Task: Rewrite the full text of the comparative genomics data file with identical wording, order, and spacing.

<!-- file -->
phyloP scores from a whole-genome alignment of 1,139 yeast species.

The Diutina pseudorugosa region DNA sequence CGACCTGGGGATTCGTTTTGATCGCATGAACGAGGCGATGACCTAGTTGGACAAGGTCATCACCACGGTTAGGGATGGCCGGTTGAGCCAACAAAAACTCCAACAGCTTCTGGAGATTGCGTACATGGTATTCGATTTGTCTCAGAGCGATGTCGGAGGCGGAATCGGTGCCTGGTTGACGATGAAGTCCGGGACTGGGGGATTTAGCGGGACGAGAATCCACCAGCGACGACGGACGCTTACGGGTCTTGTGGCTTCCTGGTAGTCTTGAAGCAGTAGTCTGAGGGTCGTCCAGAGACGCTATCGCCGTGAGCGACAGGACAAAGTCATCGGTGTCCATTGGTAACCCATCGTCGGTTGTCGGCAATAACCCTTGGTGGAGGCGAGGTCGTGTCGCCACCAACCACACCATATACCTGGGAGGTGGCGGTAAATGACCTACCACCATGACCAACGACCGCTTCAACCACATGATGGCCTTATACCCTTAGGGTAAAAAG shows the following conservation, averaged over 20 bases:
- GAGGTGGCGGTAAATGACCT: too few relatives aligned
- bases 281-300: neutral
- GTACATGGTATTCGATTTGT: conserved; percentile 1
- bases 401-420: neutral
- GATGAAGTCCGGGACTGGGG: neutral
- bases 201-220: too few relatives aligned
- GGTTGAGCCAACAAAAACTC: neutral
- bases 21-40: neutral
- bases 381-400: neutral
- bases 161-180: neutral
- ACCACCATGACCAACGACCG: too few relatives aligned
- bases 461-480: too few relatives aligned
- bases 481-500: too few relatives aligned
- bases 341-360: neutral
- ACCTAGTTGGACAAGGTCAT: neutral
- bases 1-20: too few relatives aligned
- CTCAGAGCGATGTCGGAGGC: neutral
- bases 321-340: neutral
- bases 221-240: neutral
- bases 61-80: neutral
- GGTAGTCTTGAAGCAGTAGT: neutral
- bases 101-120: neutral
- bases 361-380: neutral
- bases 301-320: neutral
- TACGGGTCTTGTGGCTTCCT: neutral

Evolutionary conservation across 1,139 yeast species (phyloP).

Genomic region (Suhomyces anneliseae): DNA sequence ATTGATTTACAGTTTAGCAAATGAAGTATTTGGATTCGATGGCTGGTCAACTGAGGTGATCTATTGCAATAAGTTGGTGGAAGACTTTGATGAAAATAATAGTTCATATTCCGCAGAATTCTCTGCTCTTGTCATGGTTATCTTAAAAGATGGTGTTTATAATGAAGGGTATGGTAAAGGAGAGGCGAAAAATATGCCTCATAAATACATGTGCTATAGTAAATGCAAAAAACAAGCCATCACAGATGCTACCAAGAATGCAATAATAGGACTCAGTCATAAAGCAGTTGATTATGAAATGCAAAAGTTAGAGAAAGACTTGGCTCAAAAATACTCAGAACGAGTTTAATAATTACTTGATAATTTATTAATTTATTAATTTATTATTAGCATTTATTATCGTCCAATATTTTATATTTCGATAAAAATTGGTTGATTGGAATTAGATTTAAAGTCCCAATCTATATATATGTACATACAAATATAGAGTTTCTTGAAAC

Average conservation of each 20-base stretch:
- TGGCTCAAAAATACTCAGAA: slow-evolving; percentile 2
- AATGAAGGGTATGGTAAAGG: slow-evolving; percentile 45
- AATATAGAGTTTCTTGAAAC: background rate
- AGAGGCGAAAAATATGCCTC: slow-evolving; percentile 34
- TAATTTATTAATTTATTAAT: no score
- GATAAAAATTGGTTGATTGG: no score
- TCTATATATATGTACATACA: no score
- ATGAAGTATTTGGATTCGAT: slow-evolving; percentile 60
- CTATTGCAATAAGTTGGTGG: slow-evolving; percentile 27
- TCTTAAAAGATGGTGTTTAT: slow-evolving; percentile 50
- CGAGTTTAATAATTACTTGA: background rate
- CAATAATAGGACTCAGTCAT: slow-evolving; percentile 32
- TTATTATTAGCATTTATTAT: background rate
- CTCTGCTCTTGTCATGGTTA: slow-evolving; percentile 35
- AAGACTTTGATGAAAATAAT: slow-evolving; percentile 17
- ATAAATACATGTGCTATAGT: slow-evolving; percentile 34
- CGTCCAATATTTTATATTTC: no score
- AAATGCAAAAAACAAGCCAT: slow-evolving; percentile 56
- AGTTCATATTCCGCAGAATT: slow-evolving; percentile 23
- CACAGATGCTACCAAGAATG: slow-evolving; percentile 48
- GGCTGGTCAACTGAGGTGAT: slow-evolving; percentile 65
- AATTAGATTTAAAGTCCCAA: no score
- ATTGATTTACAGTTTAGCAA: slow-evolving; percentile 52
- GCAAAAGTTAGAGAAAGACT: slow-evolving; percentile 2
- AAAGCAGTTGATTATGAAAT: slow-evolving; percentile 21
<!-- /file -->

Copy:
phyloP scores from a whole-genome alignment of 1,139 yeast species.

The Diutina pseudorugosa region DNA sequence CGACCTGGGGATTCGTTTTGATCGCATGAACGAGGCGATGACCTAGTTGGACAAGGTCATCACCACGGTTAGGGATGGCCGGTTGAGCCAACAAAAACTCCAACAGCTTCTGGAGATTGCGTACATGGTATTCGATTTGTCTCAGAGCGATGTCGGAGGCGGAATCGGTGCCTGGTTGACGATGAAGTCCGGGACTGGGGGATTTAGCGGGACGAGAATCCACCAGCGACGACGGACGCTTACGGGTCTTGTGGCTTCCTGGTAGTCTTGAAGCAGTAGTCTGAGGGTCGTCCAGAGACGCTATCGCCGTGAGCGACAGGACAAAGTCATCGGTGTCCATTGGTAACCCATCGTCGGTTGTCGGCAATAACCCTTGGTGGAGGCGAGGTCGTGTCGCCACCAACCACACCATATACCTGGGAGGTGGCGGTAAATGACCTACCACCATGACCAACGACCGCTTCAACCACATGATGGCCTTATACCCTTAGGGTAAAAAG shows the following conservation, averaged over 20 bases:
- GAGGTGGCGGTAAATGACCT: too few relatives aligned
- bases 281-300: neutral
- GTACATGGTATTCGATTTGT: conserved; percentile 1
- bases 401-420: neutral
- GATGAAGTCCGGGACTGGGG: neutral
- bases 201-220: too few relatives aligned
- GGTTGAGCCAACAAAAACTC: neutral
- bases 21-40: neutral
- bases 381-400: neutral
- bases 161-180: neutral
- ACCACCATGACCAACGACCG: too few relatives aligned
- bases 461-480: too few relatives aligned
- bases 481-500: too few relatives aligned
- bases 341-360: neutral
- ACCTAGTTGGACAAGGTCAT: neutral
- bases 1-20: too few relatives aligned
- CTCAGAGCGATGTCGGAGGC: neutral
- bases 321-340: neutral
- bases 221-240: neutral
- bases 61-80: neutral
- GGTAGTCTTGAAGCAGTAGT: neutral
- bases 101-120: neutral
- bases 361-380: neutral
- bases 301-320: neutral
- TACGGGTCTTGTGGCTTCCT: neutral

Evolutionary conservation across 1,139 yeast species (phyloP).

Genomic region (Suhomyces anneliseae): DNA sequence ATTGATTTACAGTTTAGCAAATGAAGTATTTGGATTCGATGGCTGGTCAACTGAGGTGATCTATTGCAATAAGTTGGTGGAAGACTTTGATGAAAATAATAGTTCATATTCCGCAGAATTCTCTGCTCTTGTCATGGTTATCTTAAAAGATGGTGTTTATAATGAAGGGTATGGTAAAGGAGAGGCGAAAAATATGCCTCATAAATACATGTGCTATAGTAAATGCAAAAAACAAGCCATCACAGATGCTACCAAGAATGCAATAATAGGACTCAGTCATAAAGCAGTTGATTATGAAATGCAAAAGTTAGAGAAAGACTTGGCTCAAAAATACTCAGAACGAGTTTAATAATTACTTGATAATTTATTAATTTATTAATTTATTATTAGCATTTATTATCGTCCAATATTTTATATTTCGATAAAAATTGGTTGATTGGAATTAGATTTAAAGTCCCAATCTATATATATGTACATACAAATATAGAGTTTCTTGAAAC

Average conservation of each 20-base stretch:
- TGGCTCAAAAATACTCAGAA: slow-evolving; percentile 2
- AATGAAGGGTATGGTAAAGG: slow-evolving; percentile 45
- AATATAGAGTTTCTTGAAAC: background rate
- AGAGGCGAAAAATATGCCTC: slow-evolving; percentile 34
- TAATTTATTAATTTATTAAT: no score
- GATAAAAATTGGTTGATTGG: no score
- TCTATATATATGTACATACA: no score
- ATGAAGTATTTGGATTCGAT: slow-evolving; percentile 60
- CTATTGCAATAAGTTGGTGG: slow-evolving; percentile 27
- TCTTAAAAGATGGTGTTTAT: slow-evolving; percentile 50
- CGAGTTTAATAATTACTTGA: background rate
- CAATAATAGGACTCAGTCAT: slow-evolving; percentile 32
- TTATTATTAGCATTTATTAT: background rate
- CTCTGCTCTTGTCATGGTTA: slow-evolving; percentile 35
- AAGACTTTGATGAAAATAAT: slow-evolving; percentile 17
- ATAAATACATGTGCTATAGT: slow-evolving; percentile 34
- CGTCCAATATTTTATATTTC: no score
- AAATGCAAAAAACAAGCCAT: slow-evolving; percentile 56
- AGTTCATATTCCGCAGAATT: slow-evolving; percentile 23
- CACAGATGCTACCAAGAATG: slow-evolving; percentile 48
- GGCTGGTCAACTGAGGTGAT: slow-evolving; percentile 65
- AATTAGATTTAAAGTCCCAA: no score
- ATTGATTTACAGTTTAGCAA: slow-evolving; percentile 52
- GCAAAAGTTAGAGAAAGACT: slow-evolving; percentile 2
- AAAGCAGTTGATTATGAAAT: slow-evolving; percentile 21